Thanks to Environmental Pioneers in the United States Who Set the Example for the Rest of the World

Thursday, May 12, 2016

ELI was founded in 1969—a time when U.S. environmental law was in its infancy and needed a place for cultivation and growth (an imperative that is still incredibly relevant today given the interconnectedness and severity of conservation challenges across the globe). At that moment in time, individuals across the country looked around and saw rivers catching on fire, poor air quality making it hard for children to breathe, and unfettered toxic pollution. It was these individuals who not only had the foresight, commitment, and determination to call for federal laws to be passed and environmental agencies to be created, but also the political acumen, intellectual gravitas, and vision to compel both Republicans and Democrats to join together to take action. How did these individuals build a political consensus for environmental protection? Thanks in large part to Leslie Carothers—herself one of the early pioneers—ELI has collected some of their stories through an oral history project that recorded videos of 24 of the leaders in the 1970s without whom environmental law in the United States might never have become a reality.

Their stories are incredibly inspiring, so I encourage you to view them and learn. There is so much great material, but here are some excerpts that I personally have found to be moving:

William Eichbaum, former Vice President World Wildlife FundWilliam Eichbaum (former Vice President, World Wildlife Fund):  “I think the movement of the 70s was triggered by a couple of things.  One, the air and water were demonstrably dirty, so there was a real issue.  People began to write evocatively about it, Rachel Carson certainly being at the top of that list, but others [as well].  And then there were crises. There was the Cuyahoga River [that] famously caught on fire.  There were die offs of seals in the Baltic Sea . . . . And I think that came together in a way that triggered a response by people that said ‘We want to do something about this."


Denis Hayes (former organizer, Earth Day):  “In [the] 1960s if you’d asked the average person what the environment meant they wouldn’t have had an answer.  Some husky fraction of people who graduated from college [and] had taken a psychology course would say that the environment is the thing other than heredity that determines personality . . . .  By 1970, there was not only an essentially universal understanding of what we meant by the term, but 80 percent of the people described themselves as environmentalists. It was one of those profound tipping points in society.”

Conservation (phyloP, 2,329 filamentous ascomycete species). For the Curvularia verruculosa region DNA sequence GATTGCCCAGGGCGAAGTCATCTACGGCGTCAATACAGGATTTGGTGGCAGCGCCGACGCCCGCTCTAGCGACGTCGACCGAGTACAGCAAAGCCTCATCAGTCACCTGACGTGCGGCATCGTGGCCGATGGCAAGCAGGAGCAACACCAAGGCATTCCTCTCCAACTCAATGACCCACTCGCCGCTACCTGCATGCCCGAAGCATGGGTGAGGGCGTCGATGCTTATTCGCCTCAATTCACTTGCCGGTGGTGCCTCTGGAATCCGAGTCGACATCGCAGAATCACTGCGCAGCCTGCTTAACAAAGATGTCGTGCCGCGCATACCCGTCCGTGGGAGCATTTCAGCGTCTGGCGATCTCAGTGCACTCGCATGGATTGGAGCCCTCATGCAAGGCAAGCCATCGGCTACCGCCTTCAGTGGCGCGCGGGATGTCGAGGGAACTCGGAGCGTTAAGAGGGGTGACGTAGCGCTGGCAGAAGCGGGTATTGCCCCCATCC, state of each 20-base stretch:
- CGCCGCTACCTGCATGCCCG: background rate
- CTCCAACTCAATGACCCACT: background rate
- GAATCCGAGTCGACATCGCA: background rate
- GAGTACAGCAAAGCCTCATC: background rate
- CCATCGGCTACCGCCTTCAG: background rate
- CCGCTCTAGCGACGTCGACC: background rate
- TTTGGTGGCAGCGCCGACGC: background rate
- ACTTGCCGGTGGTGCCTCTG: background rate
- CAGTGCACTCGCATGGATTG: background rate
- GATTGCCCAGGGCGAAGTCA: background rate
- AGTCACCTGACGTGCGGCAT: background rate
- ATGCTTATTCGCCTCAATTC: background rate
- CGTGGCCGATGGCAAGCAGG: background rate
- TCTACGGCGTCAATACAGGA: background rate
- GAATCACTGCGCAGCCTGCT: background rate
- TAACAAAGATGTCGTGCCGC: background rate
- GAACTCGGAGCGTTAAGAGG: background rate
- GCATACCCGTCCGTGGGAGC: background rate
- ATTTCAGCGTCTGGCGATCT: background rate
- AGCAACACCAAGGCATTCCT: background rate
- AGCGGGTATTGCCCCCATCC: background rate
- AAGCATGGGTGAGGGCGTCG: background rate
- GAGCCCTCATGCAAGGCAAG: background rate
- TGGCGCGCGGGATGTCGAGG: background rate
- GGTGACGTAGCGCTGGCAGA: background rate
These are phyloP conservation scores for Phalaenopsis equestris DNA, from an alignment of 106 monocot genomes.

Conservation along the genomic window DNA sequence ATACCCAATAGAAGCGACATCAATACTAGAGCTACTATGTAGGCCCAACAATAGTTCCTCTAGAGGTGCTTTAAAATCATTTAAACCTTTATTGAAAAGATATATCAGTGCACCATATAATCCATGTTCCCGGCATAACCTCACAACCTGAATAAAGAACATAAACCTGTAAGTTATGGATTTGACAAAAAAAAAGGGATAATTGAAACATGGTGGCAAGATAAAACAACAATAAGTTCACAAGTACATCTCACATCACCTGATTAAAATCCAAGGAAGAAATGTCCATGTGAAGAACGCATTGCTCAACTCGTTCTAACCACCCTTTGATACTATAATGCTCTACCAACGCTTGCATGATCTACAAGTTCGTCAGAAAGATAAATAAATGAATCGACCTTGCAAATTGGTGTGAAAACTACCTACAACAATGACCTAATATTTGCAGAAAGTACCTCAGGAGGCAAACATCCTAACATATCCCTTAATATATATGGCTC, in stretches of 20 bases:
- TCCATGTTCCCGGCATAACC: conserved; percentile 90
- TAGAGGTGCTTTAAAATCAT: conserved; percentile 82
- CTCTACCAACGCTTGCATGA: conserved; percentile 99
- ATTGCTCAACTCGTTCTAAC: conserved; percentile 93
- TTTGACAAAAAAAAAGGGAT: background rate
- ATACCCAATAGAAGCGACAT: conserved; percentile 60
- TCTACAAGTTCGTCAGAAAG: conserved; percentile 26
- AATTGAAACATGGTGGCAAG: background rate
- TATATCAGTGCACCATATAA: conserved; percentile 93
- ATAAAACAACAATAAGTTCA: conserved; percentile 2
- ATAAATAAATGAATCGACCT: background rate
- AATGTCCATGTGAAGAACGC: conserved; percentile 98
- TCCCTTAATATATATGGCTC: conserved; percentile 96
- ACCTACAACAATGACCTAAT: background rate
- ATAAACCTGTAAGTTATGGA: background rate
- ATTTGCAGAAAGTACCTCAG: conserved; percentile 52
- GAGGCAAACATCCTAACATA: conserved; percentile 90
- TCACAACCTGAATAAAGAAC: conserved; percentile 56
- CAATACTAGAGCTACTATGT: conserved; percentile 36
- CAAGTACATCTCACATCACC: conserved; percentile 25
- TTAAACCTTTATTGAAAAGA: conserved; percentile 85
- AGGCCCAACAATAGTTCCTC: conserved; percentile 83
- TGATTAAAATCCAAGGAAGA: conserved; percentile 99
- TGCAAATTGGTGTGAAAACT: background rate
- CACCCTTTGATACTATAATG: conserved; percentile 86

James Moorman (former Assistant Attorney General for Lands and Natural Resources, Justice Department):  “What liberal standing to sue for environmentalists did was it broke up the bipolar industry-regulator; it created a tri-polar situation where a public group is in on the action. . . .  So what happened in the environmental area was the beginning of a new model—the three polar model.”



Russell Train (former Administrator, Environmental Protection Agency and Chair, US Council on Environmental Quality):  “I sat at the head table and I happened to sit next to Richard Nixon. Naturally when he turned to me during the dinner period I took the opportunity to bend his ear on the environmental issues and told him how important I thought it was for his administration to give a high priority to this. That essentially is the . . . need for a focal point in government for environmental policymaking, which became the Council on Environmental Quality.”


John Adams (former President, NRDC):  “I really believe the United States has been a model for environmental protection.  No other country did it as well as we did when we started in the Clean Air Act and all the various statutes. They became a model for the world.  You take a look at New York City. Ten years ago you couldn’t walk down Fifth Avenue, the diesel buses were blowing diesel smoke in your nose and would like to kill you. Now through litigation and negotiation and legislation, that’s all gone . . . .”

And here is a wise note for the future:


Frances Beinecke (former President, NRDC):  “For 30 years, many in the country sort of thought, well the environmental movement can protect the environment and I’m going to go and do my thing, which is different, whatever it happens to be. I actually think that, to achieve environmental progress, there has to be a commitment and underpinning across the fabric of American society that believes in the value of environmental protections to their well-being. I actually think there is that feeling that we’ve done a lot of polling, we’ve seen there’s always a wide majority of people . . ., 60 to 70%, believe strongly in clean air and clean water. We need to unleash those voices because I think everyone has a stake in their own well-being and in their environmental future. “  

These stories are  clearly a resource for historians and students. I hope that they also can be a source of inspiration for those of us who are working every day to protect the environment. Let’s give a big thanks to those who came before us who helped make it all possible.